Lalitha Shankar’s sculptures invite you to reflect upon yourself
As soon as you enter, you see six pouches hanging from the wall. Some of them are empty, some contain something that looks brown, wait, it’s soil. That can be inferred by the fact that the pouch in the middle actually has a plant growing inside. Intrigued, you take a closer look, only to realize that the pouches are not made of plastic, they look like glass, but as the title next to it reads, it’s cast acrylic and the piece is called “Looking In – VIII” one of the eight sculptures by Lalitha Shankar on display at Gallery Sumukha.
Lalitha has used a whole range of mediums, stainless steel, wood, bronze, even fabric to create sculptures that are textural and tactile; have clean, sharp lines, subdued colours and are, most of all, very visual, meaning that you are drawn to come and take a closer look.
Take “Looking In- VII”, the sculpture is composed of a stainless steel pedestal facing inwards. The pedestal has a peephole through which there is a colour-changing light. The pedestal is cordoned by concentric metal wires with hook-ends.
Then there are geometric shapes in cast bronze, sometime grouped together in different arrangements on wooden table; placed on white rectangular pedestals made of acrylic and gauze or carved into cast bronze cubes placed on a low table. The introductory note describes that the artist as trying to “bring forth the subtle meanings and interpretations of the spiritual concepts of the manifestations in reality and non-duality. Her intention is to provoke a certain intrigue, inquisitiveness and introspection in every individual viewer.”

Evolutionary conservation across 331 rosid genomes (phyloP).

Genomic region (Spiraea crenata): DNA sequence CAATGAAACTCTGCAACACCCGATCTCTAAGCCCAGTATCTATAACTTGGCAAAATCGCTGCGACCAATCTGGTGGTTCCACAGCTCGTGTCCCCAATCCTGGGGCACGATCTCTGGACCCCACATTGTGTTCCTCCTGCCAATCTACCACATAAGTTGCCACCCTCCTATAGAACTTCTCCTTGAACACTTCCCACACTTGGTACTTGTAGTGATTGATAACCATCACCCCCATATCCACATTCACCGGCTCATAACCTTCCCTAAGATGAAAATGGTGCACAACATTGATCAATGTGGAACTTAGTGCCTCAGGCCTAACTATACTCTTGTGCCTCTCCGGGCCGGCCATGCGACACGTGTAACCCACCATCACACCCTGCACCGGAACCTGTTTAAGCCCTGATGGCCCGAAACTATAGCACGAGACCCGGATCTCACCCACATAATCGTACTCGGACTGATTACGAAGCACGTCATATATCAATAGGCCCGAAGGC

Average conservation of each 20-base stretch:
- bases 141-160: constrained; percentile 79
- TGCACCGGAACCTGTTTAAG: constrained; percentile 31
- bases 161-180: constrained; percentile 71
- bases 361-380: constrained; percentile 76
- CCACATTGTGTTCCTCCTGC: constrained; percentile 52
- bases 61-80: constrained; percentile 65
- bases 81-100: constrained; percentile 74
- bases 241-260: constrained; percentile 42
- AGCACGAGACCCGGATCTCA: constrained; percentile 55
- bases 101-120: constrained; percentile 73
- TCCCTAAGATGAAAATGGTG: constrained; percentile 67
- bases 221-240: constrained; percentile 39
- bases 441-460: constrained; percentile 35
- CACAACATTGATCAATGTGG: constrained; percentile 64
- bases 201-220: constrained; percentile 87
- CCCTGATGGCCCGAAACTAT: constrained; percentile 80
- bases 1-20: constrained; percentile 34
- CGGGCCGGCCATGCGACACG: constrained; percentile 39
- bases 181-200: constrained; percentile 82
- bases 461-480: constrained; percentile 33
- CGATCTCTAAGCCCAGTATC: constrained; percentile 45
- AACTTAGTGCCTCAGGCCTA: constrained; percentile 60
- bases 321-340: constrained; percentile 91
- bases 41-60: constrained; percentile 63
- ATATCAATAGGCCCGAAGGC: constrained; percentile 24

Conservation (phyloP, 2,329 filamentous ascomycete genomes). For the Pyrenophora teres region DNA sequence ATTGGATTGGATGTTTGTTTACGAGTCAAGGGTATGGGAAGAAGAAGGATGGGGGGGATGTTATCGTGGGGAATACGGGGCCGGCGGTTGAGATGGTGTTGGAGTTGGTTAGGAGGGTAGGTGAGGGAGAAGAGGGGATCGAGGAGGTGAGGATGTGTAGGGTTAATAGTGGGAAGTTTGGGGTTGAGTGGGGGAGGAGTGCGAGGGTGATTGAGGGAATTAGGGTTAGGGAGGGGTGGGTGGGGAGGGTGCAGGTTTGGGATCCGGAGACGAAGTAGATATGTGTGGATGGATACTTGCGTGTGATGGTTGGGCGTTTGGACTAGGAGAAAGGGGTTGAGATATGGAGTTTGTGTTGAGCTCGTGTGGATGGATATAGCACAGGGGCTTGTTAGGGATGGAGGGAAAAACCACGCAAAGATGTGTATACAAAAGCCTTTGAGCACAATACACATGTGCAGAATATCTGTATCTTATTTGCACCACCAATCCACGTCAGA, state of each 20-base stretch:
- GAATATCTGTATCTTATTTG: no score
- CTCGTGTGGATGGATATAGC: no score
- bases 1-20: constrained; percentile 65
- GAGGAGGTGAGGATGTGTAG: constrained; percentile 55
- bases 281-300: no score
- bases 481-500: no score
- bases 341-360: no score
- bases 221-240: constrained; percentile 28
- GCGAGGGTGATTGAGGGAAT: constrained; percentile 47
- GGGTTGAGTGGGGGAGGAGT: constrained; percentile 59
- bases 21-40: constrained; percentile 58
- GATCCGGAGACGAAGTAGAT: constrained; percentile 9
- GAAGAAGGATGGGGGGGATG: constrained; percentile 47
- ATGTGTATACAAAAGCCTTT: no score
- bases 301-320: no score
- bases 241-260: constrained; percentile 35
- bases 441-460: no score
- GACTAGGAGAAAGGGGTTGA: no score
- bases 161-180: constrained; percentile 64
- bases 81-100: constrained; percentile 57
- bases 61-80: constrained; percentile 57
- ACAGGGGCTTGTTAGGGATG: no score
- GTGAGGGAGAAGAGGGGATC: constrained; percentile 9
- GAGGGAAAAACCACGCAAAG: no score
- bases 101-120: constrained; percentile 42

But Lalitha is quite emphatic about the visual grammar of the sculptures.
“The works have to touch the viewer visually, impact them in some way, like a music concert would. The very idea of ‘Looking In’ is to both look at the physical level as well as offer a way of looking in to oneself with the idea of ‘who are you’,” she explains. When she conceives something in her head, she is clear about its every aspect, whether it’s the material or the colours.
Each of the geometric shapes or colours are that she has used here is representative, the square represents the earth, the triangle represents procreation, the circle represents birth, the rectangles represent birth and death.
“But it is a visual medium and you cannot separate these aspects into boxes. My work is a reflection of who I am, and I have been studying yoga since 1981 so that percolates into my works, but in an organic way.”
“Looking In” will be on view until August 17 at Gallery Sumukha, 24/10, BTS Depot Road, Wilson Garden. For details, contact 22292230.